Ikea to Sell Green Energy. No Solar Panels Required.

It is launching in Sweden in September.

Swedish ikea mega store
Corbis via Getty Images / Getty Images

Ikea has gotten into the business of selling solar panels before. However, the Swedish furniture giant appears to be upping its game on that front, launching not just in-store solar panel sales in Sweden, but an app that will allow anyone to purchase renewable energy from solar and wind parks. (Folks who buy solar panels from Ikea will be able to sell surplus energy on the same app.) It’s calling the service Strömma (which means "flow" or "currents," in English) and it is launching it first in its home market of Sweden in September. 

“IKEA is a home furnishing company, and we want to make it easier for more people to live a more sustainable life at home. Today we offer smart and energy efficient products and services that contribute to prolonging the life of products, reducing waste, saving water, and eating more healthily, as well as reducing electricity usage," said Bojan Stupar, Sales Manager IKEA Sweden, in a statement. "Providing solar and wind power at a low price to more people feels like the natural next step on our sustainability journey."

According to this press release from Ikea’s parent company Ingka, however, we should expect to see similar services launching elsewhere: 

The electricity from fossil fuels used at home has an impact on both our health and our planet. One simple action we can all take is switching to more renewable energy at home. IKEA offers more sustainable solutions that can be integrated seamlessly into our everyday lives. In addition to STRÖMMA in Sweden, IKEA offers solar panels to customers in 11 markets, with the ambition to enable customers in all our Ingka Group markets to use and generate more renewable energy through our energy services by 2025.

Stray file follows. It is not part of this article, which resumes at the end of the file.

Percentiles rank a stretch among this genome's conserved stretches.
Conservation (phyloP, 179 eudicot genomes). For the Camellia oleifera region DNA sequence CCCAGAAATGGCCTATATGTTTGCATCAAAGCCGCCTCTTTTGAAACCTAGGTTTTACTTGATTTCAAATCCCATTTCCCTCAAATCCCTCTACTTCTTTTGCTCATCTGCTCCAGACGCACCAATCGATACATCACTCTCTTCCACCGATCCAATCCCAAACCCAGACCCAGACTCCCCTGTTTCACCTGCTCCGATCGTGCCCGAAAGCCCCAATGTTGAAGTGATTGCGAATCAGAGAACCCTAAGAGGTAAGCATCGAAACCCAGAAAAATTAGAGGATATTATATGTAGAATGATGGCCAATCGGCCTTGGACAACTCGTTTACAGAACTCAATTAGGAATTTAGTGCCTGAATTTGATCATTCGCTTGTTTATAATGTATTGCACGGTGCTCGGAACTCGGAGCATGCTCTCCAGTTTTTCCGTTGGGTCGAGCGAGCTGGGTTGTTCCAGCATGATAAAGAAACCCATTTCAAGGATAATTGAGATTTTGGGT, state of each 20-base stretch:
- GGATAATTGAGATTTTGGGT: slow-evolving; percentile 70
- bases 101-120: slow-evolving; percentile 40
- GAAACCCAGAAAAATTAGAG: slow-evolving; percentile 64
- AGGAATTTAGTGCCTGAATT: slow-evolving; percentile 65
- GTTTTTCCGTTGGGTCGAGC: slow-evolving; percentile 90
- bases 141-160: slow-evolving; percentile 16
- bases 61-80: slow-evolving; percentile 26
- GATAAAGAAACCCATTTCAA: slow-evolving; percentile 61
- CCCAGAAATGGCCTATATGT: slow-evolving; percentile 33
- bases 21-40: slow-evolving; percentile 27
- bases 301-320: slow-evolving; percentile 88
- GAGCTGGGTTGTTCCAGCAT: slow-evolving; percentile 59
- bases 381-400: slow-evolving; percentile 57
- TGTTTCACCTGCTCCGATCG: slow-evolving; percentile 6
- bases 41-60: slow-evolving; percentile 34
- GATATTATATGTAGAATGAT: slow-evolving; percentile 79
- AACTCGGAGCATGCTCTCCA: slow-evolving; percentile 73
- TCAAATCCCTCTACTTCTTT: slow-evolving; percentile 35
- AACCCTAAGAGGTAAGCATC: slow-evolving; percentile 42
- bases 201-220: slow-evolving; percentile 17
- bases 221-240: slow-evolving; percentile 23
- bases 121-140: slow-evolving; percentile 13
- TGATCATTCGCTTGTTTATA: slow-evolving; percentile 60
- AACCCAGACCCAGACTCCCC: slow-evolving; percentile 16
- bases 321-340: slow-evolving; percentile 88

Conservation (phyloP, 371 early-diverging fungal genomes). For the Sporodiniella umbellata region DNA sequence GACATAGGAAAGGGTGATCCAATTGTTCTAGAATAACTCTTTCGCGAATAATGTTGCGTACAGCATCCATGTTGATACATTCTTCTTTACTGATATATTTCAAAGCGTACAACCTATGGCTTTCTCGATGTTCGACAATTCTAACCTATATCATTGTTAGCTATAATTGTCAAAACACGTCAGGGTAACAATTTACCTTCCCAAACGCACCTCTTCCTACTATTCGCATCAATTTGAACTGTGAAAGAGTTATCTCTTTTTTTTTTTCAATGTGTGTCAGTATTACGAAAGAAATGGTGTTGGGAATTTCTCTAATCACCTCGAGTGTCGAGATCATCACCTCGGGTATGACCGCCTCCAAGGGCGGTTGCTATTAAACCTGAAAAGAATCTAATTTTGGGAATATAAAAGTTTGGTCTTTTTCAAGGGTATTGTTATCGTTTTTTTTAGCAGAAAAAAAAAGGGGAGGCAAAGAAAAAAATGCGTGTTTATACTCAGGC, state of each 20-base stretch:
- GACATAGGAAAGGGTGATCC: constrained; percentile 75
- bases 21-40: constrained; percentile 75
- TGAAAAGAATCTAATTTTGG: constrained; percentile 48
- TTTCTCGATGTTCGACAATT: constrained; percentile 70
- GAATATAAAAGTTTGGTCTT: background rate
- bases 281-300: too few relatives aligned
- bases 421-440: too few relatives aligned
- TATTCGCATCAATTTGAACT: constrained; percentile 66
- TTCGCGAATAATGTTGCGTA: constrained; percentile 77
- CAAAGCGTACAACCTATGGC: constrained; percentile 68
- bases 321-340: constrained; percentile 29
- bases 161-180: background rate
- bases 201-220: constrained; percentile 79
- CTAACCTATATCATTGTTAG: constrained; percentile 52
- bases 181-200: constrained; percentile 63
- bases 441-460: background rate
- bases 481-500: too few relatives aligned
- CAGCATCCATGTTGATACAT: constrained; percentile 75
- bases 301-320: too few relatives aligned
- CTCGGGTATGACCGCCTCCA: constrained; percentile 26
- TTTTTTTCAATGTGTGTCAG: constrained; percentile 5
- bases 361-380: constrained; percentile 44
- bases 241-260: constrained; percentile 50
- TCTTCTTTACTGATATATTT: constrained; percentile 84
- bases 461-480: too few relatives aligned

There are a few things worthy of note here, I think. Firstly, the fact that Ikea is focusing on what is essentially a renewable energy-tariff type service is important. While the company’s previous efforts have been about selling the hardware of renewables to place on specific, physical roofs, putting the marketing power of Ikea behind what sometimes feels like a less tangible—yet potentially significant—step toward lower-carbon energy could make a big difference. (I’ve written before that climate efforts sometimes prioritize the showiest or sacrificial actions, whether or not they are the most impactful.) 

Another interesting tidbit, shared in a report from Reuters but not included in the press release, is that the service, which will be purchasing electricity from the Nordic power exchange Nord Pool, is prioritizing energy purchases from power plants five years old or less. Supposedly this is a mechanism to incentivize the addition of new capacity, not just hoovering up of credits from old wind farms that have been around forever. 

Finally, the company is framing the efforts as part of its drive to become “climate positive” by 2030, meaning it aims to reduce or mitigate more carbon than it is responsible for in the first place. “At IKEA, we want to become fully circular and climate positive by 2030, built on renewable energy and resources. We believe the future of energy is renewable and we want to make electricity from sustainable sources more accessible and affordable for all”, said Jan Gardberg, New Retail Business Manager, Ingka Group.

While there is an understandable skepticism in climate circles about net-zero goals as a means to avoid absolute reductions, there is also something to be said for companies and other institutions seeking to not just reduce their own impact but to go beyond that and actually help society, at large, transition to cleaner energy.

After all, whether you’re an individual or a private company, you can only bring your own footprint down to nothing—and even that is prohibitively hard. But if we start measuring our worth in our positive impact, also, then there is much more progress to be had. 

It appears that Ikea is, rather laudably, tracking not just its own operational emissions (Scope 1 and 2), but also the impact that customers have by using its products (Scope 3). And however green it builds its stores, Scope 3 won’t change much until the energy grid does. 

This looks like a worthy effort in trying to make that happen.